These tendencies seem to be mutually reinforcing. Since the early 1990s, Jack Selzer, a professor of English at Pennsylvania State University's main campus, has not only been doing archival research on Burke’s involvement with a number of literary and intellectual circles, but encouraging his students to use the Burke papers at Penn State as well. One of his graduate students was Ann George, now an associate professor of English at Texas Christian University. In 2007, the University of South Carolina Press published Kenneth Burke in the 1930s, which situates its subject in the political and cultural context of the Depression. (While specialized and extremely suggestive to the longtime Burkean, it’s also the book I’d be most likely to recommend to someone new to KB.)
Now students of both Selzer and George are digging around in the 55 linear feet of Burke papers at PSU -- and sometimes taking trips out to the farmhouse in New Jersey where Burke lived and worked, full of still more manuscripts as well as KB’s heavily annotated library. Besides his correspondence with other literary and academic figures, they’re finding unpublished manuscripts and notes showing his concern with economics, music, and other areas relatively neglected by earlier Burke scholars. One senior figure told me that the influx of graduate students was both encouraging and anxiety-inducing: “I really have to finish the project I’ve been working on because now it’s just a matter of time before one of them beats me to it.”
The value of having digital editions of his writings seems clear -- especially in the case of works that Burke revised from edition to edition. In the meantime, two graduate students are digitizing "Conversations with Kenneth Burke," which consists of eight hours of interview footage with Burke conducted by Clarke Rountree at the University of Iowa in 1986. (He is now a professor of communication arts at the University of Alabama in Huntsville.)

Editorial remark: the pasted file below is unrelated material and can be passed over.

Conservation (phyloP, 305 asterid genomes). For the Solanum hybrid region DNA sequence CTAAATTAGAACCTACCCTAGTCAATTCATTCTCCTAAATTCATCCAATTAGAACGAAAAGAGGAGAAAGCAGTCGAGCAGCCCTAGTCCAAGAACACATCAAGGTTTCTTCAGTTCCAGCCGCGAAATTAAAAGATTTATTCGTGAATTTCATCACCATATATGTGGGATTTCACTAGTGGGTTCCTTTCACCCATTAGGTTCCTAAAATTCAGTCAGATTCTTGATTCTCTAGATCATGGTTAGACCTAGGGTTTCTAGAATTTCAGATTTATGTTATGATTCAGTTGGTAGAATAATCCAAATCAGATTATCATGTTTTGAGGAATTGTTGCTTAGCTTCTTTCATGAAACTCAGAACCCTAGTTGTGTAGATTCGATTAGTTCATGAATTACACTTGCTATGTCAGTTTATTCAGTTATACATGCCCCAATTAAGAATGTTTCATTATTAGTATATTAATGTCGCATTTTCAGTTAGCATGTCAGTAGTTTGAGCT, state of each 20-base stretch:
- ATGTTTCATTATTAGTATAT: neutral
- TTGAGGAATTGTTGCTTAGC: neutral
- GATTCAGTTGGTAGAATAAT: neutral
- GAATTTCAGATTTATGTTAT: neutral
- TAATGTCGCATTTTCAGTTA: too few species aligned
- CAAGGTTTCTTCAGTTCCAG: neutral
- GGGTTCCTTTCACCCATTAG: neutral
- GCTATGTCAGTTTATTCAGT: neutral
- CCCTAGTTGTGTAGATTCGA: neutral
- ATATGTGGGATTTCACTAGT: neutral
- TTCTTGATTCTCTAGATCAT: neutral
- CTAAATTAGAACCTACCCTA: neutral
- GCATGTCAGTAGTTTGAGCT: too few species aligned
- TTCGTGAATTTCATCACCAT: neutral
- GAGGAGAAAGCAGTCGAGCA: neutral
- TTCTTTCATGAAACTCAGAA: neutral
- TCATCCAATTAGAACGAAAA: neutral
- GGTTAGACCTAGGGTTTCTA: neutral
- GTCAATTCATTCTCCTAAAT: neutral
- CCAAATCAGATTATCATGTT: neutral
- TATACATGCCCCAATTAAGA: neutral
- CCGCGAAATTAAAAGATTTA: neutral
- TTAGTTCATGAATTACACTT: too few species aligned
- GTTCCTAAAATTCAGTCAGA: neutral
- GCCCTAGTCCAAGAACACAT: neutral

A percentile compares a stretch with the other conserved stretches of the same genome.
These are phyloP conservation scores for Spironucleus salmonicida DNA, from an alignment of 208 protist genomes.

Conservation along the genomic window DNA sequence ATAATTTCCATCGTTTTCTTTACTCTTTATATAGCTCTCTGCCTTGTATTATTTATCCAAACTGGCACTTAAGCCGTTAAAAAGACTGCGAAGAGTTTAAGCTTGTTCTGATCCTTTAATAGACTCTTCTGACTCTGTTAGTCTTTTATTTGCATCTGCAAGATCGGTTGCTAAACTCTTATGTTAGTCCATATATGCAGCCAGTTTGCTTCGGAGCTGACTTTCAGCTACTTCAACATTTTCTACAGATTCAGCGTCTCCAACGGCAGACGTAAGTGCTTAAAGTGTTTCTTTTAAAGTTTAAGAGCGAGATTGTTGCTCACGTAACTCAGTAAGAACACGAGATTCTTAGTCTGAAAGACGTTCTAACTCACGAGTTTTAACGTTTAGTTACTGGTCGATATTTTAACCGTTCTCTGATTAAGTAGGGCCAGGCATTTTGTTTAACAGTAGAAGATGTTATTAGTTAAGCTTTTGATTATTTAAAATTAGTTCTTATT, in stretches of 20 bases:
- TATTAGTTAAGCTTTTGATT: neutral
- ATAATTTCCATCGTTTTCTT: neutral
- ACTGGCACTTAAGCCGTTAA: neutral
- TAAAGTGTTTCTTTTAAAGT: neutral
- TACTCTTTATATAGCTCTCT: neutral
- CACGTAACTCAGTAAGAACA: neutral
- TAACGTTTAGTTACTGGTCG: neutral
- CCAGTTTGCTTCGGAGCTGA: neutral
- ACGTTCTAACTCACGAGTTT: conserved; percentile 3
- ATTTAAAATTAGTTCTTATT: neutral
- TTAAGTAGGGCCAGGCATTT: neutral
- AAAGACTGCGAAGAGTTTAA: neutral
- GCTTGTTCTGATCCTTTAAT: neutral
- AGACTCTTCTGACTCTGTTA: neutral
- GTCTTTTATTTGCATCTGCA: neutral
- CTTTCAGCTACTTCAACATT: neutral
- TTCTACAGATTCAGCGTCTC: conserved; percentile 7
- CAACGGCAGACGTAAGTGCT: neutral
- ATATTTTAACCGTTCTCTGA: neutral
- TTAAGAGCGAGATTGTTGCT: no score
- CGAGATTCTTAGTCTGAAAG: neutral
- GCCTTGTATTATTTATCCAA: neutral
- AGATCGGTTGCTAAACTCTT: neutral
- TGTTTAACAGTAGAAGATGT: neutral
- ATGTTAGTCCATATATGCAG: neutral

Joel Overall, who is one of Ann George's students at TCU, told me about it. "Our project involves upgrading 8 hours of interview footage from VHS to DVD format,” he said. “In addition to upgrading the graphic design of packaging materials, DVD titles, and credits, we're also working on transcriptions of the interview that will be included through subtitles and a searchable pdf file. This is a particularly valuable contribution since KB was somewhat difficult to understand at the age of 89.“ (The other member of the project, Ethan Sproat, is at Purdue, where he worked with David Blakesley before DB's move to Clemson.)
The DVD will be released by the Society within the next year. “Since [Burke’s] written works are often difficult when first encountered, these interviews allow us to hear his voice and see him in cinematic motion, providing us with extra-textual elements that are crucial to understanding his work.”
Following the conference, David Blakesley pointed out another development in the Burkological world. While he was a polyglot as well as a polymath -- reading and translating work from from French and German, and an ardent student of Latin literature as well -- Burke's reputation has long been almost exclusively confined to the United States. But Belgian and French scholars were at the conference.
“They, too, felt welcome, “ he said, “and are excited about their prospects for future work on Burke. In fact, Ronald Soetart (University of Ghent) wants to organize a European Burke conference now. The French contingent was eager to see that as well since there appears to be a groundswell of interest in Burke throughout Europe. I noticed that when I presented on Burke and visual rhetoric at the International Association of Visual Semiotics in Venice last April, too.”